India has missed out pretty comprehensively on many of the lessons of the Asian economic development that has rapidly enhanced human well-being and capability as a part of pursuing fast economic growth in much of east Asia. While the inefficiency and inequity of an over-extended “license Raj” that plagued India needed to be removed (as India has been doing, and there is a strong case for speeding up that still incomplete process), it is also extremely important for the government to do those positive things that it should be able to bring about, including much faster expansion of public education and public health care. Indeed, those few states in India—in particular Kerala, Tamil Nadu and Himachal Pradesh—that provided comparatively more schooling and healthcare for all, have over the decades climbed, from lowly positions, to be near the top of the comparative table of per-capita GDP in India. There is perhaps nothing as important for durable and shared economic growth as the enhancement of an educated and healthy labour force.

Even in comparative terms today, China’s experience shows that devoting much more public revenue than India does to the education, healthcare and nutrition of the people is compatible with—and can indeed be very helpful for—high and sustained economic growth. Comparing India’s miserable overall allocation of 1.2 per cent of GDP to government expenditure on health with China’s much higher figure of 2.7 per cent, one is struck by two things: the poor appreciation of the demands of public health in India; and the failure of many champions of economic growth to grasp the precise requirements for fast and sustained economic expansion.

How has China been able to do something that India has failed to do? It seems plausible to argue that given the nature of the political systems of the two countries, the vulnerabilities from which they respectively suffer are radically different. With India’s open and multi-party democratic system, deprivations that are easy to see and politicise get immediate attention in governance through a process that is by no means guaranteed in China. The kind of famine that China had when the disastrous “Great Leap Forward” killed around 30m people—with no criticism in any of the newspapers—could not have occurred in democratic India. Similarly, the sudden and unopposed abolition of the entitlement to health insurance that all citizens of China had—albeit at a rather low level—before the economic reforms of 1979 illustrates a kind of reversal of established political guarantees that would be hard to carry out in India. However, India has different handicaps. Since its democratic system operates on the basis of a general public understanding of the problems faced by the country, when the problems are harder to focus on and very inadequately discussed in the media, they may get little political attention.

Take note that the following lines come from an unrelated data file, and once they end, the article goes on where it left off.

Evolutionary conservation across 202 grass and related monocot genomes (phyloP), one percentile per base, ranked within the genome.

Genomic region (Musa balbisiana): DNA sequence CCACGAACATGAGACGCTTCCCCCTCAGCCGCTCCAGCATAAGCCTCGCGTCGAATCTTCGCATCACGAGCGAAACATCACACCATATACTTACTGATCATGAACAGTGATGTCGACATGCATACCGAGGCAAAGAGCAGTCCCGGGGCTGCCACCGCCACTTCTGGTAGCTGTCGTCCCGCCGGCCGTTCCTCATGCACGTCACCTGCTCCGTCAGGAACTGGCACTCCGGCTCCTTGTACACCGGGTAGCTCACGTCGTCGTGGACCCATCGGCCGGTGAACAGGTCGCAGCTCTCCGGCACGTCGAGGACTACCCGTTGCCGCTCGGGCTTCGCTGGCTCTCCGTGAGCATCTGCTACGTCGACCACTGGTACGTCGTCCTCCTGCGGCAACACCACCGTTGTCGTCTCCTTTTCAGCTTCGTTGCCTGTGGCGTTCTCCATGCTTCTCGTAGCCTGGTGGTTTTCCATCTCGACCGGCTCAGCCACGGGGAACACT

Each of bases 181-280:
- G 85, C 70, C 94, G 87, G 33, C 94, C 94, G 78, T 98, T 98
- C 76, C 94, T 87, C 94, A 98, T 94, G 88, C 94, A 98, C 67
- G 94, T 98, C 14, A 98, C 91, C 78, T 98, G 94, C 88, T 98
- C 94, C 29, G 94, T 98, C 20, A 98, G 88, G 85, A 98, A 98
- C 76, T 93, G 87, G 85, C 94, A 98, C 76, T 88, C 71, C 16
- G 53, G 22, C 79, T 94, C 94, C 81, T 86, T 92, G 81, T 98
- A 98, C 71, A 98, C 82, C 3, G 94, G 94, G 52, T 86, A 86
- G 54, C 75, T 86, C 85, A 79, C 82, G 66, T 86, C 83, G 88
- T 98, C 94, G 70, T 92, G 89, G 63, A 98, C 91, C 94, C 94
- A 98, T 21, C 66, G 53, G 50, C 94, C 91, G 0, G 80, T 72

In China, by contrast, when the leaders of the political system determine that something must be done, this can happen with breathtaking rapidity, without any need to bring it about through a democratic process of public reasoning shared by the citizenry. The healthcare setback in 1979, led by the new political convictions of the country’s leaders, was reversed sharply from 2004 onwards, when China’s leadership changed its mind—in this case in favour of very supportive policies. By 2012, China had got back to a near-universal coverage of healthcare and at a much higher level of entitlements. A reassessment by the leadership alone of what China urgently needed was enough to bring about a radical change in the lives of all people.

The two systems have very different vulnerabilities. While democratic India has never been in danger of going the way of North Korea today, or of Cambodia, or for that matter of China yesterday, India’s ability to march ahead in healthcare like China has always been dependent on the slow process of bringing about a shared public understanding of its ailments. And this is where the practice of democracy in India has badly failed, with its foggy media coverage and inadequate discussion of the country’s health predicament contributing to persistent deprivations. Basic liberties and civic freedoms, including democratic rights, may be much more vulnerable in China than in India, yet India can learn much from what can be seen as the intelligent welfarism of contemporary Chinese policies, without wanting to go over to its more authoritarian system. (In the absence of democratic guarantees, the Chinese system carries with it the kind of risks—social as well as individual—to which all authoritarian states are exposed.)